When Should You Hire a Bookkeeper

Most entrepreneurs go in to business to do what they love. When starting out, money is often tight, and most business owners try to do it all. Hiring a bookkeeper, even for a few hours a week, can provide a number of important benefits.

1. More time to do what you do. Rather than focusing on paying bills, tracking expenses, and reconciling bank accounts, you can continue to grow and run your business.

2. Up to date info for decision-making. If you record your business’ revenues, but never seem to get all of your expenses posted, you never have the whole picture. Think about it this way. A friend sends you a photograph, but it’s torn in half. Until your friend provides the other piece of the photo, you never really know for sure what he was trying to show you. Not posting all of your business activity on a regular basis only gives you half the picture – and that’s not good for anyone.

3. Error and fraud detection right away. We all know about hackers stealing credit card information, but if you don’t spot it, you may have a serious problem with cash flow if your account is misappropriated by criminals. It happens. And the theft can be closer to home, if a trusted employee is suddenly hurting for cash and decides to “borrow” from you just to get over their troubled time. Banks make errors, too. Your bookkeeper is an impartial third-party checking your bank and credit card accounts and spotting errors and fraud promptly.

Your business needs you. Your business needs a bookkeeper who helps you run your business and succeed. The cost is probably far less than you think, and can provide peace of mind for you, the entrepreneur. Check into a bookkeeper – you won’t be disappointed!



Hiring a Bookkeeper – Part 2

If you are using QuickBooks, hire a Certified QuickBooks ProAdvisor. Intuit has developed testing to verify that users of each of its products – QuickBooks desktop, QuickBooks Online, QuickBooks Point of Sale, and QuickBooks Enterprise Edition – are qualified and knowledgeable about the software. You can search for a Certified QuickBooks ProAdvisor by visiting Intuit’s website http://proadvisor.intuit.com/find-a-proadvisor/search-results.jsp# and searching in your area by zip code. If you are interested in a virtual bookkeeper and Certified QuickBooks ProAdvisor, then call or message Tammy Collins at 401-952-9919 to get started today. With more than 15 years of remote bookkeeping experience, Paragon Small Business Solutions can handle all of your bookkeeping needs on your schedule and within your budget.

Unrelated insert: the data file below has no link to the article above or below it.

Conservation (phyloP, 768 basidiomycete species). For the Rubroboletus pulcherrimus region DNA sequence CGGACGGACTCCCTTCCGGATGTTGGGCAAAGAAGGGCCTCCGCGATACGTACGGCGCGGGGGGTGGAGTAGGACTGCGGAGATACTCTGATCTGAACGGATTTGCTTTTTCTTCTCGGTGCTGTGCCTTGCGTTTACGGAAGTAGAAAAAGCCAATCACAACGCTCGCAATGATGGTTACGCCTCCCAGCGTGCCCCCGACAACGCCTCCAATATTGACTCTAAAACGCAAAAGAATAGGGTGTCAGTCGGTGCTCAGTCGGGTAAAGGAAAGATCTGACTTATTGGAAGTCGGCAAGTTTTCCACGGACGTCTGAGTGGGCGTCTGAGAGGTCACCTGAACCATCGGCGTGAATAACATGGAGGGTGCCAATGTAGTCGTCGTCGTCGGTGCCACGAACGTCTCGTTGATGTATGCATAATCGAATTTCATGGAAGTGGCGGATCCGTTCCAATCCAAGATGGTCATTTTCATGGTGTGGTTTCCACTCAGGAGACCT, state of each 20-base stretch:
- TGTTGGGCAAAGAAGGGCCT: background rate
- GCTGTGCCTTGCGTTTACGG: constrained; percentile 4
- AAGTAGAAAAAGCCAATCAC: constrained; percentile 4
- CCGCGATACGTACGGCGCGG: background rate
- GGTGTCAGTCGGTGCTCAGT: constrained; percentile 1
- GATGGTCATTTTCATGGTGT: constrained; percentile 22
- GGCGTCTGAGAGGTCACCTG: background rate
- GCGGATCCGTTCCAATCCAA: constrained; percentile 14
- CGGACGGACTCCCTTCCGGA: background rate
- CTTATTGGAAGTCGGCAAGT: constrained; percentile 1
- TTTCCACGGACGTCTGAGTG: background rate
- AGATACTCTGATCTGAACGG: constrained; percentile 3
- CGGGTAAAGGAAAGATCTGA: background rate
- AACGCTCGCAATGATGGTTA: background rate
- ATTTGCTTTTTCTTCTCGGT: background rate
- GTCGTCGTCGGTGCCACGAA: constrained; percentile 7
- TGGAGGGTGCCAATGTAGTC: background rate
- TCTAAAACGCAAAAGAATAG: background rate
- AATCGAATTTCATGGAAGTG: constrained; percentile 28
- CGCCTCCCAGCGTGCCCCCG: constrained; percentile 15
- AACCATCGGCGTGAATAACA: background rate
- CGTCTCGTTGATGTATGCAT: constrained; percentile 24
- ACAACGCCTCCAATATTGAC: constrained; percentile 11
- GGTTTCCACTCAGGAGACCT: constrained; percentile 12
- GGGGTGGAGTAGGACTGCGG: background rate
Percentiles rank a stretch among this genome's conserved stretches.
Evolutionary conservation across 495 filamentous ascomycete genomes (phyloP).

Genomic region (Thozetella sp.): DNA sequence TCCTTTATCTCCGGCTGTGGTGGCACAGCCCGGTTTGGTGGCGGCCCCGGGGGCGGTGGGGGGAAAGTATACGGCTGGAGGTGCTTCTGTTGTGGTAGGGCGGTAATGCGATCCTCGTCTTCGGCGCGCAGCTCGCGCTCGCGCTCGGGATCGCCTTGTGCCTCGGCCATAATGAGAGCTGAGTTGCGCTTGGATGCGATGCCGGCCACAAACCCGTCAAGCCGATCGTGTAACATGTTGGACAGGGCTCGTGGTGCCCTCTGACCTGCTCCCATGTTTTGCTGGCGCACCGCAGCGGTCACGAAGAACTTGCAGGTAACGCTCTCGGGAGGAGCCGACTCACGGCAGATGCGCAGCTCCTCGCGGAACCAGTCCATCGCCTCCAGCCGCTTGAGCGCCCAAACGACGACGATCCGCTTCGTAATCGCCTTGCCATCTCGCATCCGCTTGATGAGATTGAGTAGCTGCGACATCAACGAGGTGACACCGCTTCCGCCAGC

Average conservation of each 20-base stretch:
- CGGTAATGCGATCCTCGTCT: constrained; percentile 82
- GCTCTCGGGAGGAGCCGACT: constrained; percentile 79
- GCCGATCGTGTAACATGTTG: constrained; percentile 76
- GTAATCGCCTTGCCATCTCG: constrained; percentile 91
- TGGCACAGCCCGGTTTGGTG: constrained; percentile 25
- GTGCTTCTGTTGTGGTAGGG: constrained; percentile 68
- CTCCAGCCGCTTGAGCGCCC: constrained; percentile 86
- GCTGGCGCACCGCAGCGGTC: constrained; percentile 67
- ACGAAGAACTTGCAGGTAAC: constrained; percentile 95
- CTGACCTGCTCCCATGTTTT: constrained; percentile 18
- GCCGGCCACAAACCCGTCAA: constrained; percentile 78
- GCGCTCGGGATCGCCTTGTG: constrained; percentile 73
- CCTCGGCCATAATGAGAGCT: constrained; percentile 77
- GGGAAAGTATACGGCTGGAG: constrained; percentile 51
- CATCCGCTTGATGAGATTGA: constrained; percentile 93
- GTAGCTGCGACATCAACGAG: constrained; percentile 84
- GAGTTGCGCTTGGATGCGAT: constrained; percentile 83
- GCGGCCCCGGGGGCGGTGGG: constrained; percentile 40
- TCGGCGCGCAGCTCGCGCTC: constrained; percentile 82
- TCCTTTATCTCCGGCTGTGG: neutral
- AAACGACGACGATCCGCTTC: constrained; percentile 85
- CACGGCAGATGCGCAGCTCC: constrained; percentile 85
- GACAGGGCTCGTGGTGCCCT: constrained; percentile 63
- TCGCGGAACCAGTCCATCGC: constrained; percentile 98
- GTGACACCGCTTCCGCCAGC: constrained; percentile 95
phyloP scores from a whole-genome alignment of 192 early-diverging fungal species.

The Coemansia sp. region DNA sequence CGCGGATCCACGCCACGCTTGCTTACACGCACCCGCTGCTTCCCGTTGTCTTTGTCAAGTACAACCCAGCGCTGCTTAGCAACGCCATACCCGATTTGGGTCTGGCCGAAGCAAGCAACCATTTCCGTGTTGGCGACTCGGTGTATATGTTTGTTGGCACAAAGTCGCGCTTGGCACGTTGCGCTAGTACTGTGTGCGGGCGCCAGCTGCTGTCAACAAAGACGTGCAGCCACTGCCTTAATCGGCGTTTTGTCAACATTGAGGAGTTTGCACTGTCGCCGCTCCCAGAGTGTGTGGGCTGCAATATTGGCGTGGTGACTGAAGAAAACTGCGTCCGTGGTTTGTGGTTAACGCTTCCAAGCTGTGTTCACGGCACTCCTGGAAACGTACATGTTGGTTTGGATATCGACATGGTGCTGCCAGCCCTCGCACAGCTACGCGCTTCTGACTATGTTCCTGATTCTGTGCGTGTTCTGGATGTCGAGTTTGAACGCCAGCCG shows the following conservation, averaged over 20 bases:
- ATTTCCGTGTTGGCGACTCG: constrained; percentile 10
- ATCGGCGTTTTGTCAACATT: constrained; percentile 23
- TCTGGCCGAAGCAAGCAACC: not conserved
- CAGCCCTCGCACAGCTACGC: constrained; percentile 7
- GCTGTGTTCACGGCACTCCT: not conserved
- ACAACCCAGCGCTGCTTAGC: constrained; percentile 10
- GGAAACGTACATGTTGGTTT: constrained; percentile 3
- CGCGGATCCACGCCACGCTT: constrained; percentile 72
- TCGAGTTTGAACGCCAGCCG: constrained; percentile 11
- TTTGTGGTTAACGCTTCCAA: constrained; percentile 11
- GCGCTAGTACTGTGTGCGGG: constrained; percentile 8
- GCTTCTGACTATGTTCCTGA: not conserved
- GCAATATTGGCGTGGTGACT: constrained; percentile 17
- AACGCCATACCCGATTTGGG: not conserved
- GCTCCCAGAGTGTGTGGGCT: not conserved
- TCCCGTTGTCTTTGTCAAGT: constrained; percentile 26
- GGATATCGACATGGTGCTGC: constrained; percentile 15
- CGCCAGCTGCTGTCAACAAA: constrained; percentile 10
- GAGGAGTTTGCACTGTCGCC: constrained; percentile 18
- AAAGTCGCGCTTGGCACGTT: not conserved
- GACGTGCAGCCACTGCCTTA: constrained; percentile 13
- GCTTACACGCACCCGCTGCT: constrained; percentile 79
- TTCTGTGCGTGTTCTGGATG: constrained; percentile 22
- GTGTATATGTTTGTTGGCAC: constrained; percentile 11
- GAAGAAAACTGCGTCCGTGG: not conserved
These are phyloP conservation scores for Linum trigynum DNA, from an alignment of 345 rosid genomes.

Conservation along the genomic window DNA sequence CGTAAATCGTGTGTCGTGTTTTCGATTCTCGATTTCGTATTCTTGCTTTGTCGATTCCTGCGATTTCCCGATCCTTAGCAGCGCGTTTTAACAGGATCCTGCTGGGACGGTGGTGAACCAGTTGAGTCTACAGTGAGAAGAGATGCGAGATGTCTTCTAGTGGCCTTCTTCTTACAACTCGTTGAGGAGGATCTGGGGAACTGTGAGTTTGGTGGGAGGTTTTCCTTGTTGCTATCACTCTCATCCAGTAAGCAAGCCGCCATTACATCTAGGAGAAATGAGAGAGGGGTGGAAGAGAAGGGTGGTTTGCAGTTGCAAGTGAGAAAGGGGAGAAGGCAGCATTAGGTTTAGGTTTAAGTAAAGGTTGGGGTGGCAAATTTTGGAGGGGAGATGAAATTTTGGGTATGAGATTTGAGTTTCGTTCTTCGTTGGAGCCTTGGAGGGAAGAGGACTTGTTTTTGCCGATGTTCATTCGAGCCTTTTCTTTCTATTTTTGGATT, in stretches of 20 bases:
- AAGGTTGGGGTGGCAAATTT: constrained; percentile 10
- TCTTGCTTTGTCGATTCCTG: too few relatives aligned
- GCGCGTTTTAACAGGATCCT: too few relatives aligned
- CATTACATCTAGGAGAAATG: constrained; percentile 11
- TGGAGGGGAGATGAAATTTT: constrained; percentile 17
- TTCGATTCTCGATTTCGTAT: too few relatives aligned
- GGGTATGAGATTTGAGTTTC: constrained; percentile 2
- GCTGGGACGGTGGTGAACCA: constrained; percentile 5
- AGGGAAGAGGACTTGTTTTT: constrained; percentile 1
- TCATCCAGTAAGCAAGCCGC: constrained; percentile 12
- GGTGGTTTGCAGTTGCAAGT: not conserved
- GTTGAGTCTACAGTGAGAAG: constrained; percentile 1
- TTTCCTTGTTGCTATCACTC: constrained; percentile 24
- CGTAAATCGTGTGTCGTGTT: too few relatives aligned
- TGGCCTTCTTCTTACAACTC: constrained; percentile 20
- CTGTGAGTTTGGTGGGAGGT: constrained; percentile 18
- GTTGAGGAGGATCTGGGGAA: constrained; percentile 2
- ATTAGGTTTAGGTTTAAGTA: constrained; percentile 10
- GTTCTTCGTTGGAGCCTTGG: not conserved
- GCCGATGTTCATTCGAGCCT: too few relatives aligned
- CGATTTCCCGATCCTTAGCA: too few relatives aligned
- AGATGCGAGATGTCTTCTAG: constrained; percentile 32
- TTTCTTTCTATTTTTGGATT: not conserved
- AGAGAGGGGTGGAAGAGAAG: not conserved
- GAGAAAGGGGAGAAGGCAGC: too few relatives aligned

Why You Need to Reconcile Your Bank & Credit Card Accounts

Let’s face it. No one REALLY likes to reconcile their checkbook, but here’s why you have to hunker down and get it done.

1. Spot mistakes. The bank makes ’em. You make ’em. Transpositional errors are the most common when recording deposits and writing checks, and can cause problems with your balance. Checking your transactions against the bank statement can help keep your bank account in the black.

2. Spot fraud. Fraud can start with a stranger stealing your credit/debit card and charging small amounts to “test” your account. Reconciling can help spot inaccurate and fraudulent charges to your account before a thief wipes you out completely.

3. Spot employee theft/misuse of company funds. We’ve all read the stories about a trusted employee who fell on hard times and then “borrows” the company checkbook or credit card to get themselves out of a hole. As the owner, reviewing the accuracy of your company’s expenditures can help catch internal theft before it gets out of control.

You can reconcile yourself, of course, or you can engage an outside, impartial bookkeeper to do it for you. A remote bookkeeper will reconcile monthly (or more often if you so choose) and report back to you. Having monthly reconciliations can help point out spending patterns that are out of the ordinary for your business as well.

For more information on monthly reconciliations, call or message Tammy Collins at 401-952-9919 or tcollins@paragonsbs.com.

Is QuickBooks Online for you? Let’s see!

Intuit recently updated its QuickBooks Online product. The older version was very similar to QuickBooks desktop editions making it simple for any accounting professional to make the change.